Childhood Tales

Growing up I wanted to be a photographer, an architect, an actress, a teacher and even a spy. But there was one role that overpowered them all – a writer. The influence came largely from the writings of Roald Dahl who became a childhood favourite of mine ever since a class reading of ‘The Twits.’ Today, thinking about young adult fiction immediately took me back to my childhood as I thought about the books I used to read and find enjoyable. Writer’s such as C.S. Lewis, J.K. Rowling, Jacqueline Wilson and Lewis Carroll also became massively influential. Now, I think back and realise all the adventures I’ve been through – I would attend mad tea parties, discover treasured islands, meet big friendly giants. To this day when writing I can easily relate to the words of Dahl as he states ‘Two hours of writing fiction leaves this writer completely drained. For those two hours he has been in a different place with totally different people.’ Roald Dahl.

A creative writing session within my undergraduate course was dedicated to engaging with skills about writing for Young Adults. A ‘young adult’ is a term that I would think applies to an age range of 11-18 year olds. Therefore there is quite a large span as to what topics should apply to which age within that range as it is the most sensitive and rapid time of when your mind-set and maturation is evolved.

The session I found thoroughly enjoyable and Young Adult fiction is a topic of writing that I have always wanted to pursue as a professional career. As part of an exercise I have written an opening of a Young Adult novel, most likely to appeal to an audience of 11-15 years. The following is a blurb I have created for the novel (although the whole story has not been written):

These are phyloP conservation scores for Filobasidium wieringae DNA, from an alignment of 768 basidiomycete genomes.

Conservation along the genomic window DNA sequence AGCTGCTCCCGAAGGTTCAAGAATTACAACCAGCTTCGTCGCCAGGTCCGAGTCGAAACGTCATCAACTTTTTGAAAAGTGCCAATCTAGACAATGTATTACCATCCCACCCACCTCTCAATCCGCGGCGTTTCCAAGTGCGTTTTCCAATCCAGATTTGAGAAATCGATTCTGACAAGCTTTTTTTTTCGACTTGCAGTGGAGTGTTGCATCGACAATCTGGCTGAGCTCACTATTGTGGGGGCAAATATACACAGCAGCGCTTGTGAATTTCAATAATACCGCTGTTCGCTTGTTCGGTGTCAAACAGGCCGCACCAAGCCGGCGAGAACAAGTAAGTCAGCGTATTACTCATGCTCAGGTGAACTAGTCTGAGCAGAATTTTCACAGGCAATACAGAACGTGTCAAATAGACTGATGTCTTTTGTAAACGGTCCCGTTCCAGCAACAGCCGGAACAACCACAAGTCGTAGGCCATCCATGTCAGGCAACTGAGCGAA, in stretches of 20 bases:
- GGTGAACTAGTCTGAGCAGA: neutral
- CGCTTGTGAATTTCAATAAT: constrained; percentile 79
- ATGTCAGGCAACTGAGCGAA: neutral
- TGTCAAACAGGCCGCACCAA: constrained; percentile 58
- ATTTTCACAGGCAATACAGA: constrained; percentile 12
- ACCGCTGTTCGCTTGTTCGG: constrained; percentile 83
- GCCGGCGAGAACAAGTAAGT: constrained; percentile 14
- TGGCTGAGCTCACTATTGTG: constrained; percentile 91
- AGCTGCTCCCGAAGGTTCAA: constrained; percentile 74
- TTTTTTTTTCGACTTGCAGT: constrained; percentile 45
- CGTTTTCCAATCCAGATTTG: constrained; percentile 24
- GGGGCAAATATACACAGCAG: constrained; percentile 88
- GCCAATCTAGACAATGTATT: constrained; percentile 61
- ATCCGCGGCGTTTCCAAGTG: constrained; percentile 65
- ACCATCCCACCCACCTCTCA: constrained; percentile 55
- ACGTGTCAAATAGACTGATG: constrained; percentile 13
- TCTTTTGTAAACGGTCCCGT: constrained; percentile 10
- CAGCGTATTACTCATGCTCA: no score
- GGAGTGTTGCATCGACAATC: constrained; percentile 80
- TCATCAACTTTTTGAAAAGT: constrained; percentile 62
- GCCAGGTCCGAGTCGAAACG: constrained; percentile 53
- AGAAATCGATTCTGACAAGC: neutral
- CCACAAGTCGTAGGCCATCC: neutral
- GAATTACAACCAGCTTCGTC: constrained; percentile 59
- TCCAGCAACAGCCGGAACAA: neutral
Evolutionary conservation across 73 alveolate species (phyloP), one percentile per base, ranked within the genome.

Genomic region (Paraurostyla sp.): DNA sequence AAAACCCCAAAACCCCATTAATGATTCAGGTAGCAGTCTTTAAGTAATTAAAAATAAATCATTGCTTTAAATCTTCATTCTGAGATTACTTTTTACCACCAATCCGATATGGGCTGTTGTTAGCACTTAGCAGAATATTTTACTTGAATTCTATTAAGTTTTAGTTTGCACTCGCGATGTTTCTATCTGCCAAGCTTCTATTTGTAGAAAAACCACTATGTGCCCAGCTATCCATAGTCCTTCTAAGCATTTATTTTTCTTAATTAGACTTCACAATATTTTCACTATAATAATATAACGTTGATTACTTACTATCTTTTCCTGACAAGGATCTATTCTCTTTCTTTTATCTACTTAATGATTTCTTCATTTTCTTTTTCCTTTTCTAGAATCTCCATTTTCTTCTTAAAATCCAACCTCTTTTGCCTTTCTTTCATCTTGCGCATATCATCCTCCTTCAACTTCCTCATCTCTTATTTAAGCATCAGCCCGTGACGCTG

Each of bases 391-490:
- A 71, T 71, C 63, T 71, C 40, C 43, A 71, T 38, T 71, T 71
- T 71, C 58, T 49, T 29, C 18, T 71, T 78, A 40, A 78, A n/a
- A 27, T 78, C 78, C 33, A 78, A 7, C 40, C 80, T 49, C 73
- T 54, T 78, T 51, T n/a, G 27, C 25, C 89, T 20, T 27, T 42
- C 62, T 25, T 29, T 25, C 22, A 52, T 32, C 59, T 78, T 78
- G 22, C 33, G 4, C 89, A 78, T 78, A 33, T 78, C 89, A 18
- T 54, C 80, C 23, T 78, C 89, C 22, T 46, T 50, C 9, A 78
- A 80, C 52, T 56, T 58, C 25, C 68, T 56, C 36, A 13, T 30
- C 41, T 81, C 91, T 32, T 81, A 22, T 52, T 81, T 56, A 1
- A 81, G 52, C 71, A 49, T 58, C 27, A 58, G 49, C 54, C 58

The Boring Blurb

WARNING: This book contains spoilers of the new and upcoming movie of ‘Early Retirement’ that some readers may prefer to avoid.

I’m sorry. That is a lie. ‘Early Retirement’ is not going to become a movie. But I will tell you something now. If it was to become a movie, it would not be very pleasant to watch. This is why I chose to tell you this story about a peculiar young girl through writing, so you are able to avoid the grim, gloomy and ghastly imagery in action. You are welcome.

Though, I will warn you about some health matters. If you suffer from reading deeply daunting descriptions of super scary scenes then I would advise you to not read this book as it may cause symptoms of fright and fear. If you suffer from such a disease I would advise you to read something else, perhaps one about rainbows, unicorns and princesses. Nevertheless, if you do not mind the likings of squashed rats, horrific haircuts, bloody carcasses and the occasional case of terrible cooking, then proceed – but with caution! If you are a wimp I would suggest you put this book down now and walk away.

 

Like what you have read? The first few pages of ‘Early Retirement’ is located in this blog in the ‘Creative Writing’ section. Bare in mind that it is for a younger audience. Hope you enjoy.

Although a little younger than my aimed audience, my first critic became a nine year old girl who read the opening pages and decided to drawn an illustration to what she had just read. The following is the picture she drew;

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